WHY DOES IT OCCUR?
Gender bias occurs in the treatment of psychological disorders. Doctors are more likely to diagnose depression in women compared with men, even when they have similar scores on standardized measures of depression or present with identical symptoms. Female gender is a significant predictor of being prescribed mood altering psychotropic drugs.
Gender differences exist in patterns of help seeking for psychological disorder. Women are more likely to seek help from and disclose mental health problems to their primary health care physician while men are more likely to seek specialist mental health care and are the principal users of inpatient care. Men are more likely than women to disclose problems with alcohol use to their health care provider.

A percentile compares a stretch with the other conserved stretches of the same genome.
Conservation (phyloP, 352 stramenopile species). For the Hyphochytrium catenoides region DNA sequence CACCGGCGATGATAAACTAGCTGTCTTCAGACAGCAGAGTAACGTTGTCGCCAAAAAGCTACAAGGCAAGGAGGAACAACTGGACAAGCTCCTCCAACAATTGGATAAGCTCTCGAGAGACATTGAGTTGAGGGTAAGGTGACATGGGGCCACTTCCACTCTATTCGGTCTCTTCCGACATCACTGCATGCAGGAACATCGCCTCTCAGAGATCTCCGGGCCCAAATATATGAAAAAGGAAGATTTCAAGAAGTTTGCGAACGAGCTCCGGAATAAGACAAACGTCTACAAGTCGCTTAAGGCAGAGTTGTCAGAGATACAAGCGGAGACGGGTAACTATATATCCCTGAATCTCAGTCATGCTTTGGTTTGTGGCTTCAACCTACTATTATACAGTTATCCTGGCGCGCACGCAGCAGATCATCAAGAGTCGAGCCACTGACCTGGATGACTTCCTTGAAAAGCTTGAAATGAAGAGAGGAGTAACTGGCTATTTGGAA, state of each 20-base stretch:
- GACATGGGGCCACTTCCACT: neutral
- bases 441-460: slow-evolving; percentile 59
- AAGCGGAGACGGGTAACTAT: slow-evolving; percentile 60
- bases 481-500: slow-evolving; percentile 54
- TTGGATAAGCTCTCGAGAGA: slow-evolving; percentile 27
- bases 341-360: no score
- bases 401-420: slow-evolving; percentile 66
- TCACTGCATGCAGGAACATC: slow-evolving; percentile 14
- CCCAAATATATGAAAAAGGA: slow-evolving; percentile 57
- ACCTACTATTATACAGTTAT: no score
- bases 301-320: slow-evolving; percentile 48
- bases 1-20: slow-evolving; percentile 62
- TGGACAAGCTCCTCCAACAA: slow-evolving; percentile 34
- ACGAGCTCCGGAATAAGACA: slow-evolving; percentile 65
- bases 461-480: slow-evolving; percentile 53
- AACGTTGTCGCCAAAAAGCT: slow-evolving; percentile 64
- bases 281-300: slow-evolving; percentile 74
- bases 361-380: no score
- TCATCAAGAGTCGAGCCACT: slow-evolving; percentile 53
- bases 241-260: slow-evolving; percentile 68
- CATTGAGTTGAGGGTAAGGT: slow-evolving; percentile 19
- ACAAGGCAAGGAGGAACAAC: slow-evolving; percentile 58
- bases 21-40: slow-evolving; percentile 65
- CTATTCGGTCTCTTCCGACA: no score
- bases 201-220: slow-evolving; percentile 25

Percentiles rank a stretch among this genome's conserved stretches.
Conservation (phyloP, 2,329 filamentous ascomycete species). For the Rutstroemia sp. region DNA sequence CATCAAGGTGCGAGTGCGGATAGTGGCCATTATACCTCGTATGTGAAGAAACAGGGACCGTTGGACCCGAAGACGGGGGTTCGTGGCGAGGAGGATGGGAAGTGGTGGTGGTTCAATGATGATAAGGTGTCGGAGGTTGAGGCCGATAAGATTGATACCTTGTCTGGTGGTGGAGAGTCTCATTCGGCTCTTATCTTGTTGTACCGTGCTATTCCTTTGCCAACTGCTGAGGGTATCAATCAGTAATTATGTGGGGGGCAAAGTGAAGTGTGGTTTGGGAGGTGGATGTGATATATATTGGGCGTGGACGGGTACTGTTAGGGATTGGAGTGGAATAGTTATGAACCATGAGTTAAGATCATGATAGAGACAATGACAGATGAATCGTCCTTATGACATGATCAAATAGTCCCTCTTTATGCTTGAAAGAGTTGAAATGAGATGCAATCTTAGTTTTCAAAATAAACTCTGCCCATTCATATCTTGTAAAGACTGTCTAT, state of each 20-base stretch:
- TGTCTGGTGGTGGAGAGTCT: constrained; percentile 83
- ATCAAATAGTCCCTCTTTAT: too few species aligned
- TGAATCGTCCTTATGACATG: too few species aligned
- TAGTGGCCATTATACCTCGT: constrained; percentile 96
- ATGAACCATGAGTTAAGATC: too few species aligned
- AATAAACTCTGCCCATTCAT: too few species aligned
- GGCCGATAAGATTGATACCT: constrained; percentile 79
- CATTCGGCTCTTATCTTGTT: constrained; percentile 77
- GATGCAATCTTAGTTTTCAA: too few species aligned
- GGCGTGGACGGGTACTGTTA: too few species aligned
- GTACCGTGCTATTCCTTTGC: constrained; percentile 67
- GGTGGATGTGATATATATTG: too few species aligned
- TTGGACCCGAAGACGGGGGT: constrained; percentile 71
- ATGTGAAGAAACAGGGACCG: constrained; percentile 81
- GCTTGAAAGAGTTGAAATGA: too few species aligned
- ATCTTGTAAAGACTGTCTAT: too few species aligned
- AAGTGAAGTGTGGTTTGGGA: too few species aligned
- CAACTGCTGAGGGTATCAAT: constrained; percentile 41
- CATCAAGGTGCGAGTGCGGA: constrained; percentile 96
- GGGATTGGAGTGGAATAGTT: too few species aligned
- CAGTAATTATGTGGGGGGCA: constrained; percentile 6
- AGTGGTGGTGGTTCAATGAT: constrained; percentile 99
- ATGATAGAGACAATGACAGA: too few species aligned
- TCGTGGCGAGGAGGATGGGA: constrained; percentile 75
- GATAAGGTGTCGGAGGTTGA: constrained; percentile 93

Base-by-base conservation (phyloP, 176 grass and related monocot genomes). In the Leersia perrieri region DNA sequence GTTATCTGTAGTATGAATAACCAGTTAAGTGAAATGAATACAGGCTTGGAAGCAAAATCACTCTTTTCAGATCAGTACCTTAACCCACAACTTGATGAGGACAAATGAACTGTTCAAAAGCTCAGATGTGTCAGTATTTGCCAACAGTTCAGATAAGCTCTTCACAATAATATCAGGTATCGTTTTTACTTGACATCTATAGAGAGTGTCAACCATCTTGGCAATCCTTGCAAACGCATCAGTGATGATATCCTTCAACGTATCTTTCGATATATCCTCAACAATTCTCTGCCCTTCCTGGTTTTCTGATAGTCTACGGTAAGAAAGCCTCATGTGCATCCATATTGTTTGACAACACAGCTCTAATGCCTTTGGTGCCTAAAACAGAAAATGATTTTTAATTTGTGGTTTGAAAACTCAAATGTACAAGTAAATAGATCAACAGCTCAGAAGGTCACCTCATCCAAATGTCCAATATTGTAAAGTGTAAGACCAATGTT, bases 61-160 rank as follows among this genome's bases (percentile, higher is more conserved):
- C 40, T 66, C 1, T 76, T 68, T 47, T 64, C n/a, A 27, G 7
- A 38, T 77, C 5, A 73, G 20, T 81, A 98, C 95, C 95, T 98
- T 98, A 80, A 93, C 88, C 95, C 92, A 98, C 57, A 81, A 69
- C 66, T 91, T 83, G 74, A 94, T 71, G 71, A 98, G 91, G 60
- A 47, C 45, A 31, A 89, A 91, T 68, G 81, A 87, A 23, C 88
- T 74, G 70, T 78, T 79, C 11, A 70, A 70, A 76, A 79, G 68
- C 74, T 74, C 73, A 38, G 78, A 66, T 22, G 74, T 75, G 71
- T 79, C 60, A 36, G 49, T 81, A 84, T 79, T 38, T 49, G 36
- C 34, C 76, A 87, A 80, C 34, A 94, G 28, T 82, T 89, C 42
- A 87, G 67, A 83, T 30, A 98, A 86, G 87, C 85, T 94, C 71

HOW DOES IT RELATE TO MENTAL HEALTH?
Gender stereotypes regarding proneness to emotional problems in women and alcohol problems in men, appear to reinforce social stigma and constrain help seeking along stereotypical lines. They are a barrier to the accurate identification and treatment of psychological disorder. Despite these differences, most women and men experiencing emotional distress and /or psychological disorder are neither identified or treated by their doctor.
Violence related mental health problems are also poorly identified. Women are reluctant to disclose a history of violent victimization unless physicians ask about it directly.
The complexity of violence related health outcomes increases when victimization is undetected and results in high and costly rates of utilization of the health and mental health care system.